Sarita Hartz Hendricksen: Carbon monoxide, a dangerous issue that hit close to home | SierraSun.com

Sarita Hartz Hendricksen: Carbon monoxide, a dangerous issue that hit close to home

Sarita Hartz Hendricksen
Guest column

Two days after Thanksgiving, we arrived home to Incline Village to a beeping noise. After a long day of travel in wintry conditions, towing our baby, chihuahua and bags inside, we were exhausted.

We finally discovered it was the carbon monoxide detector. In our tired state, we counted the beeps to be three which was supposed to be a “malfunction.” We reset it thinking, like a smoke detector it would go off again if there was a serious issue. It didn’t.

It was Saturday night and our property management office wasn’t open. This was the only detector we were provided.

We had left a heating repairman in our home four days earlier, fixing a ducting issue, so we assumed he was testing something and it was a coincidence.

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We didn’t know it would spiral into a nightmare over the next few days.

We are recent residents to the North Lake Tahoe region. We were unaware of the unique and challenging dangers of carbon monoxide in our area due to snow accumulation on roofs that can block furnace exhaust flues, or negligence on proper maintenance due to many homes being vacation rentals.

Actress Anna Faris had a similar scare recently when members of her family got carbon monoxide poisoning in a Tahoe vacation rental.

We also didn’t know we were supposed to have outside an air vent in our furnace room to allow combustible air flow to our furnace. In 75% of cases, furnaces are the main culprit of a CO build up.

On Monday, the CO alarm went off again. This time it made four beeps, which meant it was detecting CO. I called our landlord and they told me to pack a few things and evacuate just to be safe and they would call back the same repairman. In retrospect, I should have evacuated and called 911 so the fire department could come.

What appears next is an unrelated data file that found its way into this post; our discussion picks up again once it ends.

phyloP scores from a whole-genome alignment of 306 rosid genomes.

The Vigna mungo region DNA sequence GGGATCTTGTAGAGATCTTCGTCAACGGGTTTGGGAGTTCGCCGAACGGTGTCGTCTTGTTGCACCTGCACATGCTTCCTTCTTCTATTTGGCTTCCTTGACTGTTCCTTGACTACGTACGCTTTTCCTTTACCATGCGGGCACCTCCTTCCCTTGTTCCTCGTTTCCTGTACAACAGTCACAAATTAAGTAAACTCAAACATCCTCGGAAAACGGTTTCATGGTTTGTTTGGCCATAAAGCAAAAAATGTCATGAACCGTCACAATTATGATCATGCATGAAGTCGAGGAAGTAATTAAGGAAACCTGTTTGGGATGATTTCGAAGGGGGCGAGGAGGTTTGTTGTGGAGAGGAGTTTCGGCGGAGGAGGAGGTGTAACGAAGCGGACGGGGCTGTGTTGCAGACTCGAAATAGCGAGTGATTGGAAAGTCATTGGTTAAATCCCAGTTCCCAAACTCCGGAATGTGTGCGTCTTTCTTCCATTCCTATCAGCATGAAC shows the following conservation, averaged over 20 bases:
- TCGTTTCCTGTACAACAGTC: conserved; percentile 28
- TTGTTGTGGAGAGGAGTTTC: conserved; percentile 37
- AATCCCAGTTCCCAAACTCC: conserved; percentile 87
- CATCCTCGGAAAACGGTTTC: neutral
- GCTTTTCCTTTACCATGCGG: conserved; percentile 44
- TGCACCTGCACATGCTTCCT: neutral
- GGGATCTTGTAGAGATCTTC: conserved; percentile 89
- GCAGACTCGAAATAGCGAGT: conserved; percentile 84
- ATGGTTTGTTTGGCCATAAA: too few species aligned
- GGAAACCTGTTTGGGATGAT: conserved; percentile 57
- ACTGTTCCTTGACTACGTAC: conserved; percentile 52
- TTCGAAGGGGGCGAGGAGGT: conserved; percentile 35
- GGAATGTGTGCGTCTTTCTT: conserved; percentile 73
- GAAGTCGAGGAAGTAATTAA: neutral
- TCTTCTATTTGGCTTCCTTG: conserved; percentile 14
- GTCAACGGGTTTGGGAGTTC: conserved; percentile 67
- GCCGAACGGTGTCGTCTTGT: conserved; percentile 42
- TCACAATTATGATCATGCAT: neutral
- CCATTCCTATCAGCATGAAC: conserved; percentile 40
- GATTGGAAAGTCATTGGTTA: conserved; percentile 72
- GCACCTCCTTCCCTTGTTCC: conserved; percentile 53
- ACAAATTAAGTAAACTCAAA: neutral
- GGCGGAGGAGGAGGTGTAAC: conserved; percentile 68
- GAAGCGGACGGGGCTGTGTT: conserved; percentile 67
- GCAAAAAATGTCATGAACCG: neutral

Panicked, my breath coming fast, I ran downstairs to the room where my infant son was sleeping. My heart sank when I realized his room was right next to the furnace room. I threw open doors and windows to allow air in, hoping this would help as I packed. When I exited the bedroom next to the furnace room, I had a bad headache.

Research shows that by the time you are symptomatic, you could have been exposed to levels of 400 ppm or higher as most CO detectors go off anywhere between 150-400ppm, which can kill you within two hours.

With carbon monoxide, it can be misconstrued because it often presents like the flu.

The fire chief in Incline said levels as low as 9 ppm over an 8-hour period can have lasting damaging effects on your health. This is especially true of children, pregnant women, and the elderly.

Long term effects can range from neurological issues, brain damage, memory loss, hearing loss in infants, to depression and anxiety.

In retrospect, I realized some of the symptoms we’d been experiencing could have been CO related. My infant son had been fussy, lethargic, having sinus issues and stumbling around a bit. I’d been having headaches and feeling a little dizzy when I stood up. We’d all slept in an extra two hours that morning which was completely unlike us.

Five hours later, the leak was confirmed. We rushed our infant son to the emergency room. This was his first visit. They held him down and pushed a needle into his arm to get a vial of blood for a carboxyhemoglobin test. My little boy was screaming and I was crying. We then had to wait an hour for results.

Traumatized, we tried to occupy him as he got oxygen. Sadly, he did have elevated levels of CO in his blood.

Now, when my son cries or stumbles and falls, I wonder if this could be related to the CO exposure.

As a mother, this has been deeply troubling for me that I wasn’t educated enough about this issue to adequately protect my son and that many homes in Incline Village are simply not up to code. The nightmare isn’t over for us. My son will have to undergo more invasive testing with a specialist.

A second HVAC company determined the source of the leak: It was a cracked heat exchanger in the 28-year-old furnace of our rental. In our case, this was most likely caused by improper maintenance and lack of adequate combustible air venting.

Two days later, our one detector died, leaving us grateful at our near brush with death. We were glad we had recently bought five Nest detectors.

We are so grateful to have survived, but are hoping our story can help save other families.

Sarita Hartz Hendricksen is an Incline Village resident.


 

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